Warsaw, Virginia, USA
Designed by Machado Silvetti, the Menokin Glass House project involves the stabilization, restoration and interpretation of a deteriorated 18th-century plantation home and its grounds, representing what was irreparably lost on the building with glass and a semi-transparent liner.
In the 18th century, the Menokin site became the plantation home of Francis Lightfoot Lee, a signer of the Declaration of Independence. The Georgian mansion, built for Lee and his wife in 1769, has been vacant and slowly deteriorating since 1960 and is currently unstable with over 80% of its original material in a state of collapse.
The Menokin Foundation aspires to approach the conservation and interpretation of the house in a truly innovative and revolutionary way. Their philosophy is to stabilize and exhibit the historic fabric that remains, while giving the public a unique understanding of the irreplaceable portions of the artifact, and by representing them with a completely different material; glass.
The project concept proposes to stabilize, preserve and interpret the Menokin House (a National Historic Landmark) and its ancillary buildings and landscape, while featuring the delicate marriage of the “old” and “new.” This approach maintains the distinct characters of “old” and “new” and establishes a necessary synergetic relationship between the formal, environmental and structural interdependence between the two.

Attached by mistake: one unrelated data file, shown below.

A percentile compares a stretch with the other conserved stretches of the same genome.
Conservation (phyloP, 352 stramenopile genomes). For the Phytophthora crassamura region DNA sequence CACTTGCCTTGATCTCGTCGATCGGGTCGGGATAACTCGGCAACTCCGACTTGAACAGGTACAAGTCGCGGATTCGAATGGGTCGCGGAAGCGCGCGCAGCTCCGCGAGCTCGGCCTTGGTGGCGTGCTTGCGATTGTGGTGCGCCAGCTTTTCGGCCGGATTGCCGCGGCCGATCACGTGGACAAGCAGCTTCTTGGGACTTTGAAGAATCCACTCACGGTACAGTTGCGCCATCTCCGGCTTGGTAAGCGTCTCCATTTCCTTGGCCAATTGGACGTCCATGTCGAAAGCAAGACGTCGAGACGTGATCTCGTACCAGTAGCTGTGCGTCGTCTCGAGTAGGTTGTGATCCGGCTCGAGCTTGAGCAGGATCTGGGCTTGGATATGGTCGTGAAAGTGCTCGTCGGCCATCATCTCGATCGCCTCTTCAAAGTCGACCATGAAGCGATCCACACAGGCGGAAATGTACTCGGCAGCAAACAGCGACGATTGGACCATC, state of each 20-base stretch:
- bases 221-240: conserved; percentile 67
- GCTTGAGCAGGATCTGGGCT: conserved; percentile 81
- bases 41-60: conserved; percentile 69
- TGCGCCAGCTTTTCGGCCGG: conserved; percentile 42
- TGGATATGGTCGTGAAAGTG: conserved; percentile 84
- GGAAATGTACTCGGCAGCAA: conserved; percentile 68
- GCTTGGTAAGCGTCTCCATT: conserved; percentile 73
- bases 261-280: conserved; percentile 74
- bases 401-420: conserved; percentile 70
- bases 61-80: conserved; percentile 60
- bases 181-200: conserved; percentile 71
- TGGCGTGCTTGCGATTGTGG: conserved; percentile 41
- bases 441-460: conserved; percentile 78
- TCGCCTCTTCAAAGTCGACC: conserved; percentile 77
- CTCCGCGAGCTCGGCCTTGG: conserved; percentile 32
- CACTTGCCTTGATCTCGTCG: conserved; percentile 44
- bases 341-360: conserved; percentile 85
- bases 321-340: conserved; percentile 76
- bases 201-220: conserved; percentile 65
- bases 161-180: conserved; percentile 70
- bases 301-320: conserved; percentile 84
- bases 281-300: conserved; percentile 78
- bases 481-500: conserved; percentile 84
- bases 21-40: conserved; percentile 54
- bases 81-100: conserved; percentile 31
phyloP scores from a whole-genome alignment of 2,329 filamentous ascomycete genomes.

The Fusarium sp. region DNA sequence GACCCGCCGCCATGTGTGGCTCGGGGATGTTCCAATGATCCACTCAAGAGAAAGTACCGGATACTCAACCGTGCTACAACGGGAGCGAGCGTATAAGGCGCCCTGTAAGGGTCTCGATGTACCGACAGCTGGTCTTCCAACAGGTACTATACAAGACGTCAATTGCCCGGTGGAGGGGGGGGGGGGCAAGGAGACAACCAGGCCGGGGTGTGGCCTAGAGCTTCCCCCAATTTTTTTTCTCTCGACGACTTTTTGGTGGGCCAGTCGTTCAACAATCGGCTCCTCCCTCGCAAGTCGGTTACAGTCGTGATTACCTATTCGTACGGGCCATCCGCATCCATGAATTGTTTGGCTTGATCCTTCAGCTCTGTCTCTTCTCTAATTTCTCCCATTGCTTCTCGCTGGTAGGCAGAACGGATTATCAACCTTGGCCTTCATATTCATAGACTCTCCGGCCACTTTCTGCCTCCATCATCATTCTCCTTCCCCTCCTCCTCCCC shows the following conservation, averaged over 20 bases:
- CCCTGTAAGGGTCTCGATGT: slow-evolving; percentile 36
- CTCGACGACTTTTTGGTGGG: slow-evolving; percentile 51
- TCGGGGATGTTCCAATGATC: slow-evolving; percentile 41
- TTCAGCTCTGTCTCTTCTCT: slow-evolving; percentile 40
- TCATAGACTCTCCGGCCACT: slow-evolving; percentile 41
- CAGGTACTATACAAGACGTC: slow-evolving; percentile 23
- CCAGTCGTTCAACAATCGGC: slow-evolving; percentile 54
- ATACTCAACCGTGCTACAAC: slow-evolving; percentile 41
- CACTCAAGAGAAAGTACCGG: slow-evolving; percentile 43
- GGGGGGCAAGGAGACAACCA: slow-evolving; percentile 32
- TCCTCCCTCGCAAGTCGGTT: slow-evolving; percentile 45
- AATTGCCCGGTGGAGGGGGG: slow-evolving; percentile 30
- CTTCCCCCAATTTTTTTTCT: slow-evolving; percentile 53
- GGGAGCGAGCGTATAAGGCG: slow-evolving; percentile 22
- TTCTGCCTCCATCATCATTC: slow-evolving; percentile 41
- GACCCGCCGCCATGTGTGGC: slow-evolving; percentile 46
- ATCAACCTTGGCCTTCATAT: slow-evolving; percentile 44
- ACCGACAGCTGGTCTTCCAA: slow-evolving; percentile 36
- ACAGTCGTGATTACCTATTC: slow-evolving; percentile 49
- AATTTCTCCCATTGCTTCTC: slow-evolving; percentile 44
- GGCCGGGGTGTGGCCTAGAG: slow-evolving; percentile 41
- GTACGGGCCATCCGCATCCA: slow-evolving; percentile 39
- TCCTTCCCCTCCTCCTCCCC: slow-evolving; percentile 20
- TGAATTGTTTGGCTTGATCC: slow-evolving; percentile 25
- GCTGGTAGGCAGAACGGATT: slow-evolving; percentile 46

Working closely with preservation technology experts and the structural engineering team, Machado Silvetti developed a design strategy that adds three new layers that stabilize, enclose and re-materialize the crumbling structure.
The interdependent relationship between the proposed Liner and the existing historic fabric both structurally and visually allows for a highly efficient and innovative approach to restoration and
Michael Lewis in the Wall Street Journal describes the unique means of experience the Glass House
approach will offer to visitors and the broader historic preservation community: “Its glass planes can be read as solid wall or insubstantial air; look once and you see the house in all its volumetric absoluteness, look again and see the jagged ruin… Menokin, by taking into account what we now understand of the elasticity of visual perception, is our first important postmodern restoration. It is a cannonball flung between the feet of the historic preservation community.”
Architects: Machado Silvetti
Client: The Menokin Foundation